Room: A Review by Rahul Bhatia

Room(MovieEd)CoverIn Room, the breakout novel by Emma Donoghue, you will learn of a harrowing and gripping story that stirs with emotion. Inspiring a recent feature film, which has gone to the Academy Awards, there is much to be found in this unique tale. Room centres around the situation that Ma and Jack, a young mother and her son, find themselves in.  This predicament is the fact that they are constricted to the small confines of a room that has served as a prison to Ma for SEVEN years. Jack is her son, a five year old boy, who was born in this horrible containment. Their captor goes by the name of Old Nick, a mysterious and threatening figure. Just by describing this scenario, elements of darkness and horror begin to dawn. These themes continue throughout the story.


Not only does Room display a bold and risky topic to cover, it also shows this willingness throughout many elements of the novel. With the main setting being the room itself, there was so much potential for this choice to go wrong. But the author successfully used this location as the defining factor of the book. The room shows symbolism on all levels and adds elements of claustrophobia to the atmosphere. Not only does the room serve as a place for these characters to inhabit, it also takes the role of a dark and menacing character itself. Another key point of the novel is that it is told through the eyes of Jack, giving a seemingly innocent and child-like style to the writing. While the reader may know what Jack is truly seeing, he sees it quite differently. This lends to the themes of the book. These include innocence, love, horror, and tenderness. As you can tell, these are all drastically opposing themes, further showing the range of emotions and thoughts the novel expresses.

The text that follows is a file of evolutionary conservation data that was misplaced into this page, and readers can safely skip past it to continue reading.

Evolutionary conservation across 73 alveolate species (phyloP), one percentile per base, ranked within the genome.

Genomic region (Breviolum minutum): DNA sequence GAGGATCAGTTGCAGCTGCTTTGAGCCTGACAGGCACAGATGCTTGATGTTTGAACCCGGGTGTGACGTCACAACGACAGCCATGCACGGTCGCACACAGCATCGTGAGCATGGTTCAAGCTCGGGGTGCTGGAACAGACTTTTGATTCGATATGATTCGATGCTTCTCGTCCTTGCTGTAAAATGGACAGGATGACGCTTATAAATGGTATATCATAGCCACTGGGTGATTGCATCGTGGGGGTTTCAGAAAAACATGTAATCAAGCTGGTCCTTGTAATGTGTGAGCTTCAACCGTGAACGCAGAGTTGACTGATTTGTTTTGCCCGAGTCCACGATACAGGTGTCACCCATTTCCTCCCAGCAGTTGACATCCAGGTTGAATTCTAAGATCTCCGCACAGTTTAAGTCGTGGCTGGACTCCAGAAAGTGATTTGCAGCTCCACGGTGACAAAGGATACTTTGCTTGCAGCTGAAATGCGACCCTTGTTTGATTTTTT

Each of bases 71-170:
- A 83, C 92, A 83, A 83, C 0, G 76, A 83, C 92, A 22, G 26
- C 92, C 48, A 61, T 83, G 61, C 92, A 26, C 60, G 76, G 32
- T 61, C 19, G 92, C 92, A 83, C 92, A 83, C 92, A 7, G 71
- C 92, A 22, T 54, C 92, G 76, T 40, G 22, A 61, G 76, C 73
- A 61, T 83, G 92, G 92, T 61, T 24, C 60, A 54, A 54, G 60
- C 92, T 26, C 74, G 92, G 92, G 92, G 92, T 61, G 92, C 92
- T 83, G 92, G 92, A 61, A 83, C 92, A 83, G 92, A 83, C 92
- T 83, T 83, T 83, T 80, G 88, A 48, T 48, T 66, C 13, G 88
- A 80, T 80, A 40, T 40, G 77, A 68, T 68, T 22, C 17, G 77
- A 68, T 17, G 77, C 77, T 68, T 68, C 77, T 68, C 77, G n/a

Now, after reading the book myself, I can say that I thoroughly enjoyed it. It fit my preference of writing and really had me thinking about the conflicts and morals of the story. I felt that the characters were authentic, and the love and bond between mother and son immersed me in the plot. There were certain sequences and an outstanding climatic act that made me nervous and excited for the characters, feelings that are rare for me in reading novels.


My favourite part of the book was the first act, which established the seemingly whimsical Room and was creative in establishing key plot points. If I was one to truly nitpick or criticize, I would say that the final act felt a bit slow, and lacked the gravitas and suspense of the beginning. However, these are small complaints and didn’t damper my reading experience significantly. I truly loved Room, and I would recommend it to serious readers who want a mature and darker novel.


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